Wednesday, February 23, 2011

And then we came to the valley of the kale chips, and Lefties must needs go through it

It's that time again. Every lefty in suburbia, your correspondent included, is signing up for a CSA share, and making self-congratulatory references to it on our blogs (check!). We are rededicating ourselves by the thousands to the purported deliciousness of kale, the alleged culinary uses of kohlrabi and the idea that we actually will carve all those spring radishes into interesting, edible table art.

But snark aside, I think CSA shares and urban farming are great, and those of us who can access and afford them should throw our support behind them. In addition to the good vitamins and minerals, all that righteousness gives our hair and skin a healthy shine!

My CSA comes from next door-- beat that, locavores. Our neighbor Charlie operates Rad Urban Farms, a farm composed of small, local growing areas mostly in backyards that are capably farmed by Charlie. The produce is shared by the owners of those plots and a few others who, like me, have no land but like to google for kale recipes and support sustainably, locally grown food.

But the thing about seasonal food-- and I know I'm not the first to observe this-- is that we aren't used to eating what grows where we live, when it's ready for eating. Everybody wants tomatoes and raspberries, but these don't grow in New England in the spring. What does have a long growing season in this part of the word is the dark and leafy green.

Which brings me to the kale chips.

Last summer, when the kale was abundant and I didn't want to make another pot of soup with it, I made kale chips by roasting it in the oven with salt. It's not that bad. Really. Salty and crunchy, and doesn't really taste like much. Even Audrey ate some. But at one point I spied Scott looking down into the bowl of kale chips, and his expression was that of a man with a long and tiring life ahead. A life of travails and hardships. A life where the women-folk would bake tough green leaves sprinkled with kosher sea salt in the oven and offer them as "chips."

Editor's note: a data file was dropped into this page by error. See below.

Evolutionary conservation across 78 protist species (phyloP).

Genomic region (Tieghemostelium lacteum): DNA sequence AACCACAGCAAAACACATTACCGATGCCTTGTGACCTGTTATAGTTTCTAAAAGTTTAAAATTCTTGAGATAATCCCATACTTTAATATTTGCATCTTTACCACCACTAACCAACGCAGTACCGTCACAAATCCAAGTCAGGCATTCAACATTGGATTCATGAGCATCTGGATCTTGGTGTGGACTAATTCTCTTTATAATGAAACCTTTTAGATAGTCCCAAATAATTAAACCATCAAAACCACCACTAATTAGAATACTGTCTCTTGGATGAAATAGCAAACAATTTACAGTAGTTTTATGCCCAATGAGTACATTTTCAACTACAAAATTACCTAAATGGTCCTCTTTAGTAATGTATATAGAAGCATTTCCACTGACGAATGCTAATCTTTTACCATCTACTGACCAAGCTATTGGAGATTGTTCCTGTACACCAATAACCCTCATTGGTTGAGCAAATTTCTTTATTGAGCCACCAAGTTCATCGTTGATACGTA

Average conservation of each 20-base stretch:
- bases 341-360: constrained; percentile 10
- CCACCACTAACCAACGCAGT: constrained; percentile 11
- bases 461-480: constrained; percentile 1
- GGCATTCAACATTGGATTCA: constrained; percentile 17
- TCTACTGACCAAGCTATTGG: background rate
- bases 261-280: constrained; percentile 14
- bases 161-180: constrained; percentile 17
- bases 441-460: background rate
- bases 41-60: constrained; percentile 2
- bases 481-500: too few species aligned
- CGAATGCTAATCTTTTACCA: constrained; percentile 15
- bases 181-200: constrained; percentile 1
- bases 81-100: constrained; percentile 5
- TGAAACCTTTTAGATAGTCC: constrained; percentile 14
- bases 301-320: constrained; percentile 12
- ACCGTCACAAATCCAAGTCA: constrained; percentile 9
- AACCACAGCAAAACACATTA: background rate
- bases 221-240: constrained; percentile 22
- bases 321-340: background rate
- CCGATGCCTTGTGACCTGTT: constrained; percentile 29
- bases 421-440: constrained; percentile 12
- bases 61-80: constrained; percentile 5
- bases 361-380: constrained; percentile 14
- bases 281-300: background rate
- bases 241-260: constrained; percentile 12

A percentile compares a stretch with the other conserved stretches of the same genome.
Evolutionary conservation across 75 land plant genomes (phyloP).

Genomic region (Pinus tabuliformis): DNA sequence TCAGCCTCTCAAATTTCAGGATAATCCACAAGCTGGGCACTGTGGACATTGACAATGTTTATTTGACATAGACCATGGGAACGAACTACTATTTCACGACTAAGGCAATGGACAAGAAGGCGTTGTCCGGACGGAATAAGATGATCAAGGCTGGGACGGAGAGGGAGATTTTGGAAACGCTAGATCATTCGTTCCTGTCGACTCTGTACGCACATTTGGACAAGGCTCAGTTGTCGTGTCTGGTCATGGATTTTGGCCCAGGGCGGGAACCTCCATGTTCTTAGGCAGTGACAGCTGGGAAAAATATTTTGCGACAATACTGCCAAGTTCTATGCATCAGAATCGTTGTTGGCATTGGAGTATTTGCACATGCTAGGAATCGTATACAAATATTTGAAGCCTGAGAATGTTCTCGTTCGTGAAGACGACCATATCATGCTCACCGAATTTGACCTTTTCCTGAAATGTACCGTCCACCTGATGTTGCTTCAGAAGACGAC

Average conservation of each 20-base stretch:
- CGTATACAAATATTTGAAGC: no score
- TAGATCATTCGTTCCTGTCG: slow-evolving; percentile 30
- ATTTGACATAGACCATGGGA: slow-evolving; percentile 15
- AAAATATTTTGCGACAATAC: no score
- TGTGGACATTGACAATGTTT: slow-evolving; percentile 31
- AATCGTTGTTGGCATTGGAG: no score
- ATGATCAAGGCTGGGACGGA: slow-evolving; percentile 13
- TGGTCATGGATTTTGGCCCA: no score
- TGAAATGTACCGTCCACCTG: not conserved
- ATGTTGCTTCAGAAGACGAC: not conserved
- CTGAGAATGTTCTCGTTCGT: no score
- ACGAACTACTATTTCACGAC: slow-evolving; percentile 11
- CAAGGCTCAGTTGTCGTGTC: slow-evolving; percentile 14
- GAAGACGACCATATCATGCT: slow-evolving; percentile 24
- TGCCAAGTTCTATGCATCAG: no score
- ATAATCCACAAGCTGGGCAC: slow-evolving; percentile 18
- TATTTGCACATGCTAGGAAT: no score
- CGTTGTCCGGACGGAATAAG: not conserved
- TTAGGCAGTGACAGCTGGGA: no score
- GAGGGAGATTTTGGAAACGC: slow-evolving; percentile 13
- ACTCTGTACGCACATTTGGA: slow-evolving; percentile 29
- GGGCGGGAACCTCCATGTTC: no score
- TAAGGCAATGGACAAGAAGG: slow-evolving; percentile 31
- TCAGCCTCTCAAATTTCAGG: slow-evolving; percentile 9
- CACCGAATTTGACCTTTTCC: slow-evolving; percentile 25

At least I never tried to make kale muffins. (But this woman did: So here's to a more productive search for new kale recipes this year, and possibly even some palatable solutions for collard greens that do not entail 19 hours of slow simmering with hammy boney things in the pot.

Monday, February 21, 2011

The children are already so much more attractive than me. I mean I.

I want her haircut. How bad is it that I want my hair to look like my three year-old's hair?

Ladies, beware these dream-boat eyes.

Wednesday, February 16, 2011

Toddler Interrogation 101


Me: (entering kitchen to find puddles of water on the floor) What happened here?

Audrey: It happened by Calvin!

Whether she was scapegoating her brother or just reporting the facts, the question was dumb. My wiser friend Leah already told me that it’s pointless to walk into a room and ask, of the elder child, what has just happened or why someone else is crying or how these charges appeared on your Mastercard. As if she was simply going to confess! As if you could tell if her denials were true! As if preverbal Calvin even knows what’s going on!

Perhaps in these scenarios, as in business negotiating, my most powerful tool is silence. It’ll get me at least as much information as asking what happened and maybe, just out of curiosity, Audrey will reveal how that water got on the floor.

Or not. But I'm pretty sure I know how the apple core got into the drawer under the oven.

Longest video upload EVER, but Gramma Jean needed to see this.

Morning, Kailua Kona